Every year around this time the medical community urges people to get the flu shot. This year, with the pandemic continuing, getting a flu shot is more important than ever before.
We asked Meena Garg, MD, of Emerson Primary Care of Concord about why a flu shot is critical to your health. We are pleased to share her insights:
Why is the flu shot important this year?
Flu shots are even more important this year to protect yourself, your loved ones, and people around you from flu, and to help save critical health care resources for the care of patients with COVID-19.
Who should get the flu shot?
Everyone six months and older should receive a flu shot each year. The flu shot is even more important for pregnant women, young children and anyone with chronic medical conditions like diabetes, asthma, cancer, COPD, HIV/AIDS, kidney/liver/heart disease, and obesity.
When is the flu season?
The exact timing and duration of flu seasons can vary, but influenza activity often begins to increase in October and it peaks between December and February, although flu activity can last as late as May.
Is it too early to get a flu shot?
No, September and October are good months to get vaccinated.
What is the best time to get the flu shot?
September and October is the best time to get the flu shot to help protect you from getting the flu throughout the season.
How effective is the flu shot?
It is not possible to tell exactly how effective the flu vaccine will be this season. How well it works can vary by season, age and health status of the person being vaccinated, and the similarity between the virus in the vaccine and the virus in circulation. Even when the vaccine doesn’t completely prevent the flu, it lessens the severity of the illness and reduces the risk of serious complications requiring hospitalization.
Simply put, getting a flu shot helps prevent you from getting sick and reduces the risk of serious health complications, including hospitalization.
What are the side effects of the flu shot?
The biggest side effect would be if you do not get the flu shot this year. You do not want to get the flu during the pandemic when the symptoms of flu and COVID-19 are so similar. Common side effects from a flu shot include soreness, redness, and/or swelling where the shot was given, headache, fever, nausea, muscle aches, and fatigue.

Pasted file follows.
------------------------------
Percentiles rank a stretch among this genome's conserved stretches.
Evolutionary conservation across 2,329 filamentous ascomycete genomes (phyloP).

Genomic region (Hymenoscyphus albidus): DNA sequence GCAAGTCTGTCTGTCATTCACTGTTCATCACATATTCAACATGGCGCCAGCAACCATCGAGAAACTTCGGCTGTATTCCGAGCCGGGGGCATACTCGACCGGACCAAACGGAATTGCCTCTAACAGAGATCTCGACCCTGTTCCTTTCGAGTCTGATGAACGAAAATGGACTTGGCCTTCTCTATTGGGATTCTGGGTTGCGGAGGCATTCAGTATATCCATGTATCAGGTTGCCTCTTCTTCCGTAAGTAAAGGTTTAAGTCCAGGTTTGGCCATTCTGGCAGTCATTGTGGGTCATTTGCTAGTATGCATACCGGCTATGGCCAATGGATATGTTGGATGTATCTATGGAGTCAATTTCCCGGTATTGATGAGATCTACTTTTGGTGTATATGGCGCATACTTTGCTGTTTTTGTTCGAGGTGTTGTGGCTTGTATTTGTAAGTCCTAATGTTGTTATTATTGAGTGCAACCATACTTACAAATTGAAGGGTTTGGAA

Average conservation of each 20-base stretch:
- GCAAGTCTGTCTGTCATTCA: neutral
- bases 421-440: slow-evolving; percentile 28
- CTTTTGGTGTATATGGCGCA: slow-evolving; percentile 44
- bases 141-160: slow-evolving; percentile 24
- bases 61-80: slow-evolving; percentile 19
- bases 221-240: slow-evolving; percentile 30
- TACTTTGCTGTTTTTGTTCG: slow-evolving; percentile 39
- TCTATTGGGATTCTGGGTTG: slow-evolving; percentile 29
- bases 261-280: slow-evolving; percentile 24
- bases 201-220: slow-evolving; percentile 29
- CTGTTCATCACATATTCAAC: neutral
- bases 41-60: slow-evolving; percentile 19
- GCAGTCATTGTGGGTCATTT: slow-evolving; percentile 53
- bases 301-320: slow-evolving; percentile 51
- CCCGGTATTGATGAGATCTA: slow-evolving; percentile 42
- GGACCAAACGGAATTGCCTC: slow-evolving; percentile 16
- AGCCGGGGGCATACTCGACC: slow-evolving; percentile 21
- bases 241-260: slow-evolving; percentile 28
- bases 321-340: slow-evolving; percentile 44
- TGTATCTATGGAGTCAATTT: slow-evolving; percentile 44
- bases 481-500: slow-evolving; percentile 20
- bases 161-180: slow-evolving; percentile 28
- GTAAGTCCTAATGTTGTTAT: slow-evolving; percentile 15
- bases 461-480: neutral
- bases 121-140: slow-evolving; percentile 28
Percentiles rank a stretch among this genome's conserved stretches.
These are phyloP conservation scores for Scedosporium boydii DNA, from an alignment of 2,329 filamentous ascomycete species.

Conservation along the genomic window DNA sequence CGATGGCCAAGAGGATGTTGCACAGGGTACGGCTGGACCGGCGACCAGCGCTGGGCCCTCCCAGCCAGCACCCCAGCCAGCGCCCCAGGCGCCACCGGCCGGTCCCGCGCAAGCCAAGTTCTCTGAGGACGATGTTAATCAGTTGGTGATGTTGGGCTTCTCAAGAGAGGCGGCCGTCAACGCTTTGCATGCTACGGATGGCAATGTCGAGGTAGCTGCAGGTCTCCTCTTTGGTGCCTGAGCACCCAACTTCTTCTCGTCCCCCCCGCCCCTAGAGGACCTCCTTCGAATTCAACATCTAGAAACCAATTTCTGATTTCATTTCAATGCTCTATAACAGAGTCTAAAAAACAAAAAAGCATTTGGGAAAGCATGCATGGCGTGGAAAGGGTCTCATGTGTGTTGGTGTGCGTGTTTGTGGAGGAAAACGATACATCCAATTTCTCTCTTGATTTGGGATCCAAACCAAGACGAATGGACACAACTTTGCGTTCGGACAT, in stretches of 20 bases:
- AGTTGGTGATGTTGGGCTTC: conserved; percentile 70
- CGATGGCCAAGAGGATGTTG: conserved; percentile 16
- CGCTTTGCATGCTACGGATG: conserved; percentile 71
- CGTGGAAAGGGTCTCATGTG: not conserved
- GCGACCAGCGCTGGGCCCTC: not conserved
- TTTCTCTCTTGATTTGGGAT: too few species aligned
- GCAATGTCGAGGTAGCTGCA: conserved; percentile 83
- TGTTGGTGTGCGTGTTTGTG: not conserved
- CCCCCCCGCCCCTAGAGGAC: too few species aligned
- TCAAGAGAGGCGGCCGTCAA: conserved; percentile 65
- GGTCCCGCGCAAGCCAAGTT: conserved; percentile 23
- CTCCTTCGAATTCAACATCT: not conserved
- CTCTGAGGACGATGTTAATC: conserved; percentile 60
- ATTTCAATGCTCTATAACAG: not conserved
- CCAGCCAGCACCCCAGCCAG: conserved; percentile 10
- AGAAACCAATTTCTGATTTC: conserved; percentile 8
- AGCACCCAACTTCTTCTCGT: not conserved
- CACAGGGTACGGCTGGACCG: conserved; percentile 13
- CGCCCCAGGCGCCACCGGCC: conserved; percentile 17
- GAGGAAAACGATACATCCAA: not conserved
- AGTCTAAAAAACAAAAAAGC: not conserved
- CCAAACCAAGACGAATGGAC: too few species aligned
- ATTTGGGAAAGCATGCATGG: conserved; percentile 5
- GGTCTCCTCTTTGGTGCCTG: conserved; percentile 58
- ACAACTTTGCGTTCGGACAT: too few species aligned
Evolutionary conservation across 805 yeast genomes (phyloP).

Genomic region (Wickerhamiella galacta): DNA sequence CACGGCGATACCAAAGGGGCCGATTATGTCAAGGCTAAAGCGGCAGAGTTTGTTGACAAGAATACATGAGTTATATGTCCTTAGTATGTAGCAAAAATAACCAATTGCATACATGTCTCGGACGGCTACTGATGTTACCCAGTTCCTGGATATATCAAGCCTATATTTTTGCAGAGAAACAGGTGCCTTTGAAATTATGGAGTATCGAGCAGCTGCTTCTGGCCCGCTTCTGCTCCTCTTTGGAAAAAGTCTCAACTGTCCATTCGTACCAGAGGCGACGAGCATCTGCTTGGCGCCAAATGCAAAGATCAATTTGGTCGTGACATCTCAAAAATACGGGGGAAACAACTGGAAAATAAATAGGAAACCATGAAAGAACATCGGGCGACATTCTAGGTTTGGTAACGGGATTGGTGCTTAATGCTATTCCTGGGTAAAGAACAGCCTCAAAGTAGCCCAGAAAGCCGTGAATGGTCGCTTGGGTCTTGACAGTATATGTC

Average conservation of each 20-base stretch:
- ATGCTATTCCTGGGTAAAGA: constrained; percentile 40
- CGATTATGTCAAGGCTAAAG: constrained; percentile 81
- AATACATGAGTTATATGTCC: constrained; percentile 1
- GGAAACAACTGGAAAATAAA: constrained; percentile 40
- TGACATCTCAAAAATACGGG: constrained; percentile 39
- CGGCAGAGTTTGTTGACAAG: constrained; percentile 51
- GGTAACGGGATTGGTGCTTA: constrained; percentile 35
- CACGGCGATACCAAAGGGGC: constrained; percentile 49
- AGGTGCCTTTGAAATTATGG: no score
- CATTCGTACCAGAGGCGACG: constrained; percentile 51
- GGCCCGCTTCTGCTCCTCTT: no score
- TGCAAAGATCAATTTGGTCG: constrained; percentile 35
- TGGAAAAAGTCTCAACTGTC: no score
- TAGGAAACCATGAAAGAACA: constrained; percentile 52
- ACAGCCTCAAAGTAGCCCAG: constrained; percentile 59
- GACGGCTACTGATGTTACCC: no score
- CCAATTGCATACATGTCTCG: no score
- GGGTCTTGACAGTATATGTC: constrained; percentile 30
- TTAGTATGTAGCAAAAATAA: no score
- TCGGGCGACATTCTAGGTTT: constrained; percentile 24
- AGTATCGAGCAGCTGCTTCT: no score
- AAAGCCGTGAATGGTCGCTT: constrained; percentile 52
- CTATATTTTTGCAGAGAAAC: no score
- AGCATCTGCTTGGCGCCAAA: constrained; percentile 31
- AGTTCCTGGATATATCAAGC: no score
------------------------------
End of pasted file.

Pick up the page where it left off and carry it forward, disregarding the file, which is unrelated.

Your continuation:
How does the flu shot help with the COVID-19 pandemic?
The flu shot will not protect you from COVID-19 but it is still important to get vaccinated as the symptoms of flu and coronavirus are very similar. Flu vaccination could reduce symptoms that might be confused with those caused by COVID-19. Preventing the flu and reducing the severity of flu illness and hospitalizations will also preserve essential health care resources needed for patients with COVID-19.
Can you get the flu and COVID-19 at the same time? Will the flu shot help prevent this?
Yes, it is possible to get flu and COVID-19 at the same time. While the flu vaccine cannot protect you from COVID-19, it is still strongly advised to get the flu vaccine as it has been shown to reduce the complications from flu, including hospitalization and death.
What are the benefits to getting a flu shot at your physician office or an urgent care center rather than a pharmacy or retail location?
When you get a flu shot at your doctor’s office or an urgent care center, it gives trained clinicians an opportunity to see you in person and check in about your overall health and well-being during the pandemic. It also gives them an opportunity to review your medical records to see if all of your immunizations are up-to-date or not. If needed, any additional vaccinations can also be given during the visit.
How can people get a flu shot? Do they need a physician order?
Call your primary care provider to schedule a brief appointment to get a flu shot.
Are all staff at Emerson required to get the flu shot?
Yes. Getting a flu shot this season is required for all staff of Emerson Hospital, including medical personnel and office staff.
Is there anyone who should not get a flu shot?
According to the CDC, the majority of people should get a flu shot. Children younger than six months of age and people with severe, life-threatening allergies to previous flu vaccine or any ingredient in the vaccine, which includes gelatin, should not get a flu shot. If you have a history of Guillain-Barre Syndrome, you should consult your doctor before you get vaccinated. If you have any questions about the flu shot, you should contact your physician.
Request an Appointment with Dr. Meenakshi Garg
Dr. Meenakshi Garg is a board-certified internal medicine physician at Emerson Primary Care of Concord. Listen to her podcast episode on seasonal affective disorder.
Dr. Garg is currently accepting new patients. Learn more about her or request an appointment.